Good for Business, Bad for Kids?

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The Washington Post, Sept. 30: Mayor Anthony Williams gleefully announces that Washington has won the competition to be the new home of the Montreal Expos. According to the Post, Williams has flown in the face of prevailing baseball economics by offering to publicly subsidize stadium construction at a time when most cities are getting out of the business. For this, he promised to raise $440 million, making it the most generous offers in recent history.

The city government hopes the stadium will be the anchor of an economic revitalization for the largely African-American, low-income section of the city where it will be built – a feat that has yet to materialize in few American cities that have gone this route.

What does this have to do with youth development? A lot.

Every public dollar that goes toward the stadium project will be a dollar that does not go toward school facilities or low-income housing construction or better public transportation – all services desperately needed by low-income neighborhoods in the nation’s capital.

Low-income young people and families lose every time politicians and business developers get away with the argument that what’s good for business is good for the neighborhood. Here’s a case in point:

The Washington Post, Sept. 5: Parents in Columbia Heights, a traditionally working-class African-American and Latino neighborhood in Washington, are concerned that the development of a luxury condominium complex where a Boys & Girls Club stands will remove yet another valued community service. On the surface, this seems like one more in a long line of gentrification stories. The facts, however, are more subtle, and in some ways more revealing of the complex issues facing low-income and working-class families and the programs that serve them.

The land under development is actually owned by the Boys & Girls Club. The club has been quietly negotiating with the developer to sell the land to generate much needed cash to maintain programs in an era of shrinking resources.

Another fact: The club doesn’t intend to leave the neighborhood. In addition to receiving cash, it is negotiating for a “new and improved” club with a separate entrance to be built on the ground floor of the new complex.

But the community is concerned. It sees the club’s move as a sellout because it will speed up the process of gentrification. “They don’t want the kids around there now,” the president of the club’s parents’ association told the Post. She cited the frequency with which neighborhood youth who use the facility are stopped and questioned by the police, because newer, affluent neighbors are concerned about loitering.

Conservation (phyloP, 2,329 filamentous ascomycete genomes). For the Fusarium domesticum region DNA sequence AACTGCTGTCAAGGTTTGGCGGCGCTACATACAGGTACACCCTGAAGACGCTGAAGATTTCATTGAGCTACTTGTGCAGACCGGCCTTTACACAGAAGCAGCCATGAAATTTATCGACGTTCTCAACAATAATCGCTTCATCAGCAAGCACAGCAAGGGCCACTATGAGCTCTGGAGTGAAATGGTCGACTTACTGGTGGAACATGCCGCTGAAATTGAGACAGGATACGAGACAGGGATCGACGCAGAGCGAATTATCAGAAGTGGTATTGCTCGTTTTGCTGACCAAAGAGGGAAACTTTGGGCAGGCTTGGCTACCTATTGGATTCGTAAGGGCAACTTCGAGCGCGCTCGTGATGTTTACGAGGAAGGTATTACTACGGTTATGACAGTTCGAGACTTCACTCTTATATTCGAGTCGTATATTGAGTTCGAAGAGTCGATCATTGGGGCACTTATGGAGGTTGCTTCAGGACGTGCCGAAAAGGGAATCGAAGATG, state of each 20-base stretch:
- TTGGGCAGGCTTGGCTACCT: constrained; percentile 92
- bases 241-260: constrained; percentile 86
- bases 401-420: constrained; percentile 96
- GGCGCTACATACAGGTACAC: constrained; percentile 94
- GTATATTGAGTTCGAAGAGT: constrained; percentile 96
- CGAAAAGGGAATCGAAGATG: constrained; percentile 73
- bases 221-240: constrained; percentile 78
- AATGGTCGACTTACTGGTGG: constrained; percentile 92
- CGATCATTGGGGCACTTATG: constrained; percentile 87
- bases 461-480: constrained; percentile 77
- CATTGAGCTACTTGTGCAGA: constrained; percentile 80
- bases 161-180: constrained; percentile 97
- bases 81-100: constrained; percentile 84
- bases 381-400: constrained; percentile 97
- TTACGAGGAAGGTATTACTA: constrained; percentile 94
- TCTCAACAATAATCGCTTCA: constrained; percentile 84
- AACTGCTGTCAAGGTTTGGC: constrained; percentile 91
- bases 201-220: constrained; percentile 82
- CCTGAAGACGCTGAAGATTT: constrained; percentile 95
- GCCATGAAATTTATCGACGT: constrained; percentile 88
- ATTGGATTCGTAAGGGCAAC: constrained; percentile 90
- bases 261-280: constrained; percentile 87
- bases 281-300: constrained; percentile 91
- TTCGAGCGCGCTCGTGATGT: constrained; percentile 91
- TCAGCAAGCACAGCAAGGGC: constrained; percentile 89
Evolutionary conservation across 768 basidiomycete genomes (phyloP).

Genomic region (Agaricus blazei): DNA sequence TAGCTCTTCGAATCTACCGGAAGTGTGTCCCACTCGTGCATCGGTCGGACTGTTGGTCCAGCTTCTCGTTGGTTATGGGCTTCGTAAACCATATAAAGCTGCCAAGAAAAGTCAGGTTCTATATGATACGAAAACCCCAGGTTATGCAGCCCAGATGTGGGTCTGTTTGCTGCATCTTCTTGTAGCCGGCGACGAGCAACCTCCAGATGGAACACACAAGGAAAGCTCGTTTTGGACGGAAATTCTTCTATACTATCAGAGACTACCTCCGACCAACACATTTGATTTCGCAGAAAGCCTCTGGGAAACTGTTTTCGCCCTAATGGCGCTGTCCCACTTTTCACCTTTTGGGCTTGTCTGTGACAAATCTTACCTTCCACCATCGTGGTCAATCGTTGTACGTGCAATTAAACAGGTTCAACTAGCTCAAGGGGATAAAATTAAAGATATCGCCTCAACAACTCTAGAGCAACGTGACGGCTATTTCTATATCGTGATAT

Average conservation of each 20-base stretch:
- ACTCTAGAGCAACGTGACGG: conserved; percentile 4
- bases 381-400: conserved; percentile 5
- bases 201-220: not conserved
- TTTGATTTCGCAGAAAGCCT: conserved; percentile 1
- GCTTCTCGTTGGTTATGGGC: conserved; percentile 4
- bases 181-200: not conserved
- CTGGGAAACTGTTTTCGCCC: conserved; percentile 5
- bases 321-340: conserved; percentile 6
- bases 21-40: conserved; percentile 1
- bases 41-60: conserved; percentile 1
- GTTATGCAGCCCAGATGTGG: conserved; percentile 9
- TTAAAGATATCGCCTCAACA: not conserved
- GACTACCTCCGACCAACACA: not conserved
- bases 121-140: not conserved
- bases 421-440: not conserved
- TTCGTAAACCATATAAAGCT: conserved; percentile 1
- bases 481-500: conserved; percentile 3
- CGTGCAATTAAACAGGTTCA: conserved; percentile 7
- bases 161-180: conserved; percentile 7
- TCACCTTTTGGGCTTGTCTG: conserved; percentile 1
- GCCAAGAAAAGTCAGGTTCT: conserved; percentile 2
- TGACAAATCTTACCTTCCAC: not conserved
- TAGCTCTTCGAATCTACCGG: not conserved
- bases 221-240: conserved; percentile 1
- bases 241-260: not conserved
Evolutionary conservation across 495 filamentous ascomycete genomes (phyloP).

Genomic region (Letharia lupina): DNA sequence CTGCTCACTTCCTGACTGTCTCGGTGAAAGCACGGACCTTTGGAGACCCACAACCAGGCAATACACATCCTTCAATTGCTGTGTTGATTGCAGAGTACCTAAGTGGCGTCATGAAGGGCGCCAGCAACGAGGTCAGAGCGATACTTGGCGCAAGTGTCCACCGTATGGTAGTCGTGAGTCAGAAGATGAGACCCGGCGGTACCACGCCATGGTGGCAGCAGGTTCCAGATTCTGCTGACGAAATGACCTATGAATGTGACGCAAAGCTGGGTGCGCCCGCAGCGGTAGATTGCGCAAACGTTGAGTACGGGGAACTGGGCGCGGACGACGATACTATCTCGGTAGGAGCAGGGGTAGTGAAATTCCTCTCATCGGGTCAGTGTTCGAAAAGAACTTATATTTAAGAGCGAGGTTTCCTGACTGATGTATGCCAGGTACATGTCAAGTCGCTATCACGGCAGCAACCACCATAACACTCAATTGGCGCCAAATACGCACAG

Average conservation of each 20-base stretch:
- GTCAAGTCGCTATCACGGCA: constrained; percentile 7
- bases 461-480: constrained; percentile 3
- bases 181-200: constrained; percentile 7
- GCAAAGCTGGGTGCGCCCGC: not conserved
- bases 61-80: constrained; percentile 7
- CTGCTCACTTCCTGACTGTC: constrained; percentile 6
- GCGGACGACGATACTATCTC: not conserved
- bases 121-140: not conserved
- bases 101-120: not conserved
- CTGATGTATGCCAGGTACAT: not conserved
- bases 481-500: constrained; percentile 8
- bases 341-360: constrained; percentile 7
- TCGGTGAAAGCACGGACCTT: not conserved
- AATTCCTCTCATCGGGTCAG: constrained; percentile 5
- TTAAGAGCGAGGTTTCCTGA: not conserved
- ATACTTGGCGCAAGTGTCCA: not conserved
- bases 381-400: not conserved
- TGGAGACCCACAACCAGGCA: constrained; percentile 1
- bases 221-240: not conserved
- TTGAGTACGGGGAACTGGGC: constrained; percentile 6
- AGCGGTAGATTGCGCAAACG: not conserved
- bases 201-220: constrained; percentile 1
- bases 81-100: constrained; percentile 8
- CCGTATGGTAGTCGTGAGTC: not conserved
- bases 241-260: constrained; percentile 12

Another concern: The club may be rebuilt, but it won’t be built for or used by the same group of children and youth. Whether because of increased fees, changes in leadership or signals that neighborhood youth are not wanted, parents foresee an ironic result: Their children will grow up in a neighborhood where they have more facilities but less access to them.

I am writing this column the afternoon before the first presidential debate. In front of me sits a stack of articles about the efficacy of youth-vote efforts. Hip-hop organizers like Russell Simmons are optimistic. But pundits like Curtis Gans, director of the Committee for the Study of the American Electorate, suggest that even if these efforts increase youth registration, they do little to increase the youth vote.

According to the U.S. Census Bureau, about 60 percent of eligible adults voted in the 2000 election. Among 18- to 24-year-olds, only 36 percent voted.

There are signs, however, that young people will turn out to vote when they connect with the candidate. Recall the 40 percent increase in turnout among 18- to 40-year-old voters in the Detroit mayoral race, which gave us Mayor Kwame Kilpatrick. But there aren’t many Kilpatricks.

The challenge lies in getting more candidates to speak to young people and their issues. Efforts such as the Campaign for Youth, which advocates youth access to jobs and job training, education and child care, among other things, have had some success in connecting with the presidential candidates. But we need to better track and support efforts closer to home that help young people and their families to organize.

Only then can they confront those who choose stadiums and condos over schools and communities.

Karen Pittman is executive director of the Forum for Youth Investment.  An expanded version of this column and links to related readings are available at